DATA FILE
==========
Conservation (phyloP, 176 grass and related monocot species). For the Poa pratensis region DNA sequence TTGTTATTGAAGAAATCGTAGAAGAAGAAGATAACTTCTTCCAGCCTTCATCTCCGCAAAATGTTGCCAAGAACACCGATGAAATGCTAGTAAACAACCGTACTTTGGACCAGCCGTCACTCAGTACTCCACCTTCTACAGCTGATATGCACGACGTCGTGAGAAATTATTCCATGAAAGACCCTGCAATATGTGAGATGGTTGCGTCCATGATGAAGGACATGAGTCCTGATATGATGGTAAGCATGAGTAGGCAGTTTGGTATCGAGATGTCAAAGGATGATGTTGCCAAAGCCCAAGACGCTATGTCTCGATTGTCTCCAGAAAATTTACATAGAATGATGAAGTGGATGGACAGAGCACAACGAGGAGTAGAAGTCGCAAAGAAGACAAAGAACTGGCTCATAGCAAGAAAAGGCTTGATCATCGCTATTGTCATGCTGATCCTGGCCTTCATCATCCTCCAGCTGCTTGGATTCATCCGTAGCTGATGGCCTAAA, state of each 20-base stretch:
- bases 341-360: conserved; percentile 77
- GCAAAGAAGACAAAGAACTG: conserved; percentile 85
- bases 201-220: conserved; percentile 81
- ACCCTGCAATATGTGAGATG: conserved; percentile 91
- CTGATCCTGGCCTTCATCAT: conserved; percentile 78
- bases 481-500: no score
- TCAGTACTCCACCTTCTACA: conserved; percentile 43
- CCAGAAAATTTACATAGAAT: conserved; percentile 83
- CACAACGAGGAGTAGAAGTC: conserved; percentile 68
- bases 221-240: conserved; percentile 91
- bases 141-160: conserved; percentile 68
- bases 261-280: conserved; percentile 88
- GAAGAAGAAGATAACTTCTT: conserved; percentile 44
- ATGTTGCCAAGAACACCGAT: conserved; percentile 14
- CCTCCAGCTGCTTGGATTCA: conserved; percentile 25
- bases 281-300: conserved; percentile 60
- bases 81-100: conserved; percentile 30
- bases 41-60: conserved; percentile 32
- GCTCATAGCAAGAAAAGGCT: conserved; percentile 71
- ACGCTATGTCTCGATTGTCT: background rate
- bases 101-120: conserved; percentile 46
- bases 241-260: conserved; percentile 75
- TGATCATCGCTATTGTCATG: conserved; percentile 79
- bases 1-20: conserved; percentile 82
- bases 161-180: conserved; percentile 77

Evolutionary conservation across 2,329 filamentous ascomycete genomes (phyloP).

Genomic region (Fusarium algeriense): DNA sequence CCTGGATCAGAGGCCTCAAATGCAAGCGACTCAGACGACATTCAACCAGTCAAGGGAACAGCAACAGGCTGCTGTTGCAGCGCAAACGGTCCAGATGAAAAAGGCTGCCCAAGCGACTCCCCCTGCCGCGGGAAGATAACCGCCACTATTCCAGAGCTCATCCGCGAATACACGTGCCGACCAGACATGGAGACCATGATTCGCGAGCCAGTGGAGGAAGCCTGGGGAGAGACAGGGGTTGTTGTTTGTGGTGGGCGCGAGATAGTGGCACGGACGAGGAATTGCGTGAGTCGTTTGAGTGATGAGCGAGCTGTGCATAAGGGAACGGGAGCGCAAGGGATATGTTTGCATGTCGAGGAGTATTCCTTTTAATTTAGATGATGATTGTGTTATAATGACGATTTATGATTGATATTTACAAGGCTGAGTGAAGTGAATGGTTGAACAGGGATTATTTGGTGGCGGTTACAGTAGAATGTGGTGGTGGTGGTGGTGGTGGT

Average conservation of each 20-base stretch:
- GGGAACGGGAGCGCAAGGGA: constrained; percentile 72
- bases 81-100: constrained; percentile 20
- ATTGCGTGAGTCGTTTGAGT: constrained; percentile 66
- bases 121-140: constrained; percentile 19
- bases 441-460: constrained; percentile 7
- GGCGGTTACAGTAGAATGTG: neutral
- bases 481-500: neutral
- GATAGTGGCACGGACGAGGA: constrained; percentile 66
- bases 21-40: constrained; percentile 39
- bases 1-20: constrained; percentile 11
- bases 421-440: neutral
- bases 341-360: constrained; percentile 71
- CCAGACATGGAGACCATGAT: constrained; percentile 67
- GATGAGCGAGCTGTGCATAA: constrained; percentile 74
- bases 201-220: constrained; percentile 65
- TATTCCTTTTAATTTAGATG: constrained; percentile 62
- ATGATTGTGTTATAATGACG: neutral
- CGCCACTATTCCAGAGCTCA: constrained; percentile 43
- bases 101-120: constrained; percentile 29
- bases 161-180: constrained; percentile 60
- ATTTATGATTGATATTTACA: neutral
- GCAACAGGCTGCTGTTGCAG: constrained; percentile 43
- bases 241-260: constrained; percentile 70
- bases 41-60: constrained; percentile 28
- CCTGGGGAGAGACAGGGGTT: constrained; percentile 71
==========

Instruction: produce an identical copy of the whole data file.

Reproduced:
Conservation (phyloP, 176 grass and related monocot species). For the Poa pratensis region DNA sequence TTGTTATTGAAGAAATCGTAGAAGAAGAAGATAACTTCTTCCAGCCTTCATCTCCGCAAAATGTTGCCAAGAACACCGATGAAATGCTAGTAAACAACCGTACTTTGGACCAGCCGTCACTCAGTACTCCACCTTCTACAGCTGATATGCACGACGTCGTGAGAAATTATTCCATGAAAGACCCTGCAATATGTGAGATGGTTGCGTCCATGATGAAGGACATGAGTCCTGATATGATGGTAAGCATGAGTAGGCAGTTTGGTATCGAGATGTCAAAGGATGATGTTGCCAAAGCCCAAGACGCTATGTCTCGATTGTCTCCAGAAAATTTACATAGAATGATGAAGTGGATGGACAGAGCACAACGAGGAGTAGAAGTCGCAAAGAAGACAAAGAACTGGCTCATAGCAAGAAAAGGCTTGATCATCGCTATTGTCATGCTGATCCTGGCCTTCATCATCCTCCAGCTGCTTGGATTCATCCGTAGCTGATGGCCTAAA, state of each 20-base stretch:
- bases 341-360: conserved; percentile 77
- GCAAAGAAGACAAAGAACTG: conserved; percentile 85
- bases 201-220: conserved; percentile 81
- ACCCTGCAATATGTGAGATG: conserved; percentile 91
- CTGATCCTGGCCTTCATCAT: conserved; percentile 78
- bases 481-500: no score
- TCAGTACTCCACCTTCTACA: conserved; percentile 43
- CCAGAAAATTTACATAGAAT: conserved; percentile 83
- CACAACGAGGAGTAGAAGTC: conserved; percentile 68
- bases 221-240: conserved; percentile 91
- bases 141-160: conserved; percentile 68
- bases 261-280: conserved; percentile 88
- GAAGAAGAAGATAACTTCTT: conserved; percentile 44
- ATGTTGCCAAGAACACCGAT: conserved; percentile 14
- CCTCCAGCTGCTTGGATTCA: conserved; percentile 25
- bases 281-300: conserved; percentile 60
- bases 81-100: conserved; percentile 30
- bases 41-60: conserved; percentile 32
- GCTCATAGCAAGAAAAGGCT: conserved; percentile 71
- ACGCTATGTCTCGATTGTCT: background rate
- bases 101-120: conserved; percentile 46
- bases 241-260: conserved; percentile 75
- TGATCATCGCTATTGTCATG: conserved; percentile 79
- bases 1-20: conserved; percentile 82
- bases 161-180: conserved; percentile 77

Evolutionary conservation across 2,329 filamentous ascomycete genomes (phyloP).

Genomic region (Fusarium algeriense): DNA sequence CCTGGATCAGAGGCCTCAAATGCAAGCGACTCAGACGACATTCAACCAGTCAAGGGAACAGCAACAGGCTGCTGTTGCAGCGCAAACGGTCCAGATGAAAAAGGCTGCCCAAGCGACTCCCCCTGCCGCGGGAAGATAACCGCCACTATTCCAGAGCTCATCCGCGAATACACGTGCCGACCAGACATGGAGACCATGATTCGCGAGCCAGTGGAGGAAGCCTGGGGAGAGACAGGGGTTGTTGTTTGTGGTGGGCGCGAGATAGTGGCACGGACGAGGAATTGCGTGAGTCGTTTGAGTGATGAGCGAGCTGTGCATAAGGGAACGGGAGCGCAAGGGATATGTTTGCATGTCGAGGAGTATTCCTTTTAATTTAGATGATGATTGTGTTATAATGACGATTTATGATTGATATTTACAAGGCTGAGTGAAGTGAATGGTTGAACAGGGATTATTTGGTGGCGGTTACAGTAGAATGTGGTGGTGGTGGTGGTGGTGGT

Average conservation of each 20-base stretch:
- GGGAACGGGAGCGCAAGGGA: constrained; percentile 72
- bases 81-100: constrained; percentile 20
- ATTGCGTGAGTCGTTTGAGT: constrained; percentile 66
- bases 121-140: constrained; percentile 19
- bases 441-460: constrained; percentile 7
- GGCGGTTACAGTAGAATGTG: neutral
- bases 481-500: neutral
- GATAGTGGCACGGACGAGGA: constrained; percentile 66
- bases 21-40: constrained; percentile 39
- bases 1-20: constrained; percentile 11
- bases 421-440: neutral
- bases 341-360: constrained; percentile 71
- CCAGACATGGAGACCATGAT: constrained; percentile 67
- GATGAGCGAGCTGTGCATAA: constrained; percentile 74
- bases 201-220: constrained; percentile 65
- TATTCCTTTTAATTTAGATG: constrained; percentile 62
- ATGATTGTGTTATAATGACG: neutral
- CGCCACTATTCCAGAGCTCA: constrained; percentile 43
- bases 101-120: constrained; percentile 29
- bases 161-180: constrained; percentile 60
- ATTTATGATTGATATTTACA: neutral
- GCAACAGGCTGCTGTTGCAG: constrained; percentile 43
- bases 241-260: constrained; percentile 70
- bases 41-60: constrained; percentile 28
- CCTGGGGAGAGACAGGGGTT: constrained; percentile 71